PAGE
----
Measles, also known as rubeola, is a common childhood illness, although adults are also susceptible. The virus that causes the disorder is transmitted by inhalation of infecting droplets such as from a sneeze. Measles are most contagious before the rash appears, making it difficult to avoid the disease; until the rash disappears you can still pass it on to others. Once you have had measles, you are permanently immune and will not contract the disease again.
Signs and Symptoms
- Cough, sneezing, swollen eyelids
- Sore throat
- Tiny white spots on the lining of the cheek
Measles begins as a fever, often as high as 104 degrees F to 105 degrees F, with a persistent cough, sneezing, and sore throat. After about 4 days, a red blotchy rash appears on the face and behind the ears. The rash spreads to the chest and back and, finally, to the arms and legs. By the time it reaches the arms and legs, it has begun to fade from the face.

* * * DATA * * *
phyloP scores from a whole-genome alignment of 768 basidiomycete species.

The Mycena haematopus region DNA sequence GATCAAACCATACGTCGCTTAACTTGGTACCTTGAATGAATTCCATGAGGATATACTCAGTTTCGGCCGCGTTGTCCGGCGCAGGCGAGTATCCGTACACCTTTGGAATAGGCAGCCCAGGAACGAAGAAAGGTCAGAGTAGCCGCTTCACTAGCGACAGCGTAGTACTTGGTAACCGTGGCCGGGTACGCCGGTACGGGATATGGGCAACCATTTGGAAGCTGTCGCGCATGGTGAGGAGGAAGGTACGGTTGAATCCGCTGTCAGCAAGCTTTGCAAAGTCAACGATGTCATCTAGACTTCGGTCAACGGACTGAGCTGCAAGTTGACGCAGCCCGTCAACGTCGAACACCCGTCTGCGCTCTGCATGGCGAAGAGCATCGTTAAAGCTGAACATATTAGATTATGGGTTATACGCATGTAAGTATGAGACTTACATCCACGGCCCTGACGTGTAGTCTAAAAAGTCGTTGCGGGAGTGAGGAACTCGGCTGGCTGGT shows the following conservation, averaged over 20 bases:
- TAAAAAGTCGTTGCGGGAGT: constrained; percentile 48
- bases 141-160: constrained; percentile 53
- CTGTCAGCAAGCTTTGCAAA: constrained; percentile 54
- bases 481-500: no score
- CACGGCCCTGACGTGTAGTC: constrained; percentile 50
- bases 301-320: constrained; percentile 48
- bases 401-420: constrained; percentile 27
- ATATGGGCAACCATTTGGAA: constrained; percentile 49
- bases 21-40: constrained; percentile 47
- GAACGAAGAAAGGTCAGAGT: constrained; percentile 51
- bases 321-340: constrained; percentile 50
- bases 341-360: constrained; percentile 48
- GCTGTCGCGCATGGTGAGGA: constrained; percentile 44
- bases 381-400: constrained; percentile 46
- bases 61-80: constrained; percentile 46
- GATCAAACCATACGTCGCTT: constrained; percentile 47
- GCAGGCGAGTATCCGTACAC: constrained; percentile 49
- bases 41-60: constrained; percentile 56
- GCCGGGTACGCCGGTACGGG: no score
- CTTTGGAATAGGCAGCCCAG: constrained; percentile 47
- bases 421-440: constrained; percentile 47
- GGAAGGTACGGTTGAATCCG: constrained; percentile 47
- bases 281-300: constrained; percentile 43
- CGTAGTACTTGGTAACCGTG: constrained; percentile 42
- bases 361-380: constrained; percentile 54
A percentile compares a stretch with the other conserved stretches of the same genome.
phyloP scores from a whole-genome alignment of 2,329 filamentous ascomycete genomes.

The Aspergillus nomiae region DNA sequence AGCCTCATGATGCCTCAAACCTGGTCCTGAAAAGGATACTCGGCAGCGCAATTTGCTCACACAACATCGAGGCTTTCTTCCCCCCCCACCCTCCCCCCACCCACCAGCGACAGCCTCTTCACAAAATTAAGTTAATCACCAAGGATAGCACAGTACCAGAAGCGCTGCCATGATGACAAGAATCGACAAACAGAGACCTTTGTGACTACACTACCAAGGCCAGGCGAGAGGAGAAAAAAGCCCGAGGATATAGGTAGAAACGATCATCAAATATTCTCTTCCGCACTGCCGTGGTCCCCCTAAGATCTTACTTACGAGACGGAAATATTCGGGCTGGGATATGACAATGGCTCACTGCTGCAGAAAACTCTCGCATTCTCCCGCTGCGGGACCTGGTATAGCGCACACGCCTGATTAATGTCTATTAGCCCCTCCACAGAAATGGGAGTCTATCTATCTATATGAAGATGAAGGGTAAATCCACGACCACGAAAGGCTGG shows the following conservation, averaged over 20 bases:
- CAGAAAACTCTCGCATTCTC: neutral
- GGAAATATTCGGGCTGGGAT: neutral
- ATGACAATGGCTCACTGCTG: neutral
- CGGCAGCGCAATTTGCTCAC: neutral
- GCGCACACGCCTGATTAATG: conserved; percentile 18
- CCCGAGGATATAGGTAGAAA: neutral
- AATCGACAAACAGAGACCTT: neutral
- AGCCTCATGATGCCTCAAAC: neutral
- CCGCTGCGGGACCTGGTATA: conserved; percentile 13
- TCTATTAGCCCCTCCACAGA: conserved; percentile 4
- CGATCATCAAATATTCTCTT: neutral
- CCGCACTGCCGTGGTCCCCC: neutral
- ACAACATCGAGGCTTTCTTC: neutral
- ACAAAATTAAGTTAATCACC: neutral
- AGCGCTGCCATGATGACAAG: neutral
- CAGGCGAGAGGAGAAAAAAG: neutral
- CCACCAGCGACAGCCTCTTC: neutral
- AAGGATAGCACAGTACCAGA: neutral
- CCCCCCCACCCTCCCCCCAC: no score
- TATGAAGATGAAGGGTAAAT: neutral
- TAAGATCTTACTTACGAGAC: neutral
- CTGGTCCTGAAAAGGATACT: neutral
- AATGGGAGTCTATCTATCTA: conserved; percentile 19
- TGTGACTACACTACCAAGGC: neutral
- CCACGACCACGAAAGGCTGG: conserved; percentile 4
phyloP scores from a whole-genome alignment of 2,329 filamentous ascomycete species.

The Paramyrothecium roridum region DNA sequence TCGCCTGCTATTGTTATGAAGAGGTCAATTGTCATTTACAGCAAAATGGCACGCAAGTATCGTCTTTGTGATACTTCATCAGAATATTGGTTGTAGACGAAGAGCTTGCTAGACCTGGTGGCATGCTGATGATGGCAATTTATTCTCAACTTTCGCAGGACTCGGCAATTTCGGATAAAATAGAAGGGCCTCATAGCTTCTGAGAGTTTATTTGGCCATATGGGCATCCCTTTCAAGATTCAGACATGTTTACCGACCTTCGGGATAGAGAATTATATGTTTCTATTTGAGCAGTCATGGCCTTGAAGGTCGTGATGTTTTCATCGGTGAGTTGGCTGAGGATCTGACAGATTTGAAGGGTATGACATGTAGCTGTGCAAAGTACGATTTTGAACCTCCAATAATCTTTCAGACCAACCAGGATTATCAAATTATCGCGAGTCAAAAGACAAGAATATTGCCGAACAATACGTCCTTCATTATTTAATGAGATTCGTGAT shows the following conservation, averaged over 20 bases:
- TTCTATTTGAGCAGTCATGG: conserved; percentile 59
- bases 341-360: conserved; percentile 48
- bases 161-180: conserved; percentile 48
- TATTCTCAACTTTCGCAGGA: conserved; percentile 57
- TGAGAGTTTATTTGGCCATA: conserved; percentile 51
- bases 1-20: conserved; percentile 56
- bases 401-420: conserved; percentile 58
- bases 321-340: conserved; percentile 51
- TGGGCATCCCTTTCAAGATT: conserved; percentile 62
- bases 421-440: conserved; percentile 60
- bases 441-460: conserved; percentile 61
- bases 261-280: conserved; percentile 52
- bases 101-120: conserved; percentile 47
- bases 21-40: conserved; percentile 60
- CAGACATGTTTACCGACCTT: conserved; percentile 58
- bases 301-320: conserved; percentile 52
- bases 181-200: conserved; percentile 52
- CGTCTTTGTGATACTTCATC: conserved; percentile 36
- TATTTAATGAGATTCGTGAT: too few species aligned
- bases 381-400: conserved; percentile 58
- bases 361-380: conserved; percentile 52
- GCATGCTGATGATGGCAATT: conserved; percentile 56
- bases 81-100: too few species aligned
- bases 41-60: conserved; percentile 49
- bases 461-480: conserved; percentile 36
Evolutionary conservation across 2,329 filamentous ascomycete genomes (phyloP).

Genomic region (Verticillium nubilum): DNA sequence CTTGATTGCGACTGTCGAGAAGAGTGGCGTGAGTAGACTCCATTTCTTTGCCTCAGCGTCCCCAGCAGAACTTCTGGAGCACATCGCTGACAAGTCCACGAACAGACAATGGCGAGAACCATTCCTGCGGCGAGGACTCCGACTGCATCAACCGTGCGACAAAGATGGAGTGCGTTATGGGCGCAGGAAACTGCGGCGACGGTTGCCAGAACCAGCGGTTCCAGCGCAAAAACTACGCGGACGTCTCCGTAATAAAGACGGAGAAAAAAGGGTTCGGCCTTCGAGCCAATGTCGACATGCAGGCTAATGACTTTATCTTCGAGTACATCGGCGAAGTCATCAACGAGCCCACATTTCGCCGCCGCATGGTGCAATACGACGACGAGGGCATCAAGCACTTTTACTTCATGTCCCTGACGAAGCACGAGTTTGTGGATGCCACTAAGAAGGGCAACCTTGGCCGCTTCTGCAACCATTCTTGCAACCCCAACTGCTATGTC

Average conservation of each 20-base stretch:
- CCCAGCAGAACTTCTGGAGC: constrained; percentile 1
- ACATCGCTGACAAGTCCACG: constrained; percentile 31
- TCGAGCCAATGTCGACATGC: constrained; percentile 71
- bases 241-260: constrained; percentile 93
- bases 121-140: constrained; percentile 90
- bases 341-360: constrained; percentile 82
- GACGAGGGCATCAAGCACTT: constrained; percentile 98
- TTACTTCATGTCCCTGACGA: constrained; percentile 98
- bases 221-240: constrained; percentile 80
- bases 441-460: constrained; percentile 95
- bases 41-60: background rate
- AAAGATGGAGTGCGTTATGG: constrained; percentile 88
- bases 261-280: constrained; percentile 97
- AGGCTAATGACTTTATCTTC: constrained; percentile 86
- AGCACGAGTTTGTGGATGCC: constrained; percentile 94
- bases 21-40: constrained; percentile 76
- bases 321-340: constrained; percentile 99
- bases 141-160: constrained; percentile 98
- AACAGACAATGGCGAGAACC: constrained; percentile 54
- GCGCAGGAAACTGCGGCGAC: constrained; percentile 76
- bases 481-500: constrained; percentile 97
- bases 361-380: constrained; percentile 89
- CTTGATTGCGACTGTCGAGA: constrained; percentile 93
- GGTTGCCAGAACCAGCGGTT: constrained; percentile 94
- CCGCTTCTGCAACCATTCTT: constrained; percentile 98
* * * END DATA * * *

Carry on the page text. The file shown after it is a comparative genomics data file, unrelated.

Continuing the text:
The symptoms usually appear 10 to 14 days after exposure to the virus. The diagnosis is usually made on the basis of the characteristic rash and the small white spots on the inside lining of the cheek.
How Serious Is Measles?
Normally, the infection lasts for 10 days to 2 weeks, and the person recovers completely. In a small number of cases, pneumonia may develop early in the course of the illness, or complications may arise immediately after the appearance of the rash. Encephalitis, which causes vomiting, convulsions, coma, and brain disorders, or a bacterial infection may develop.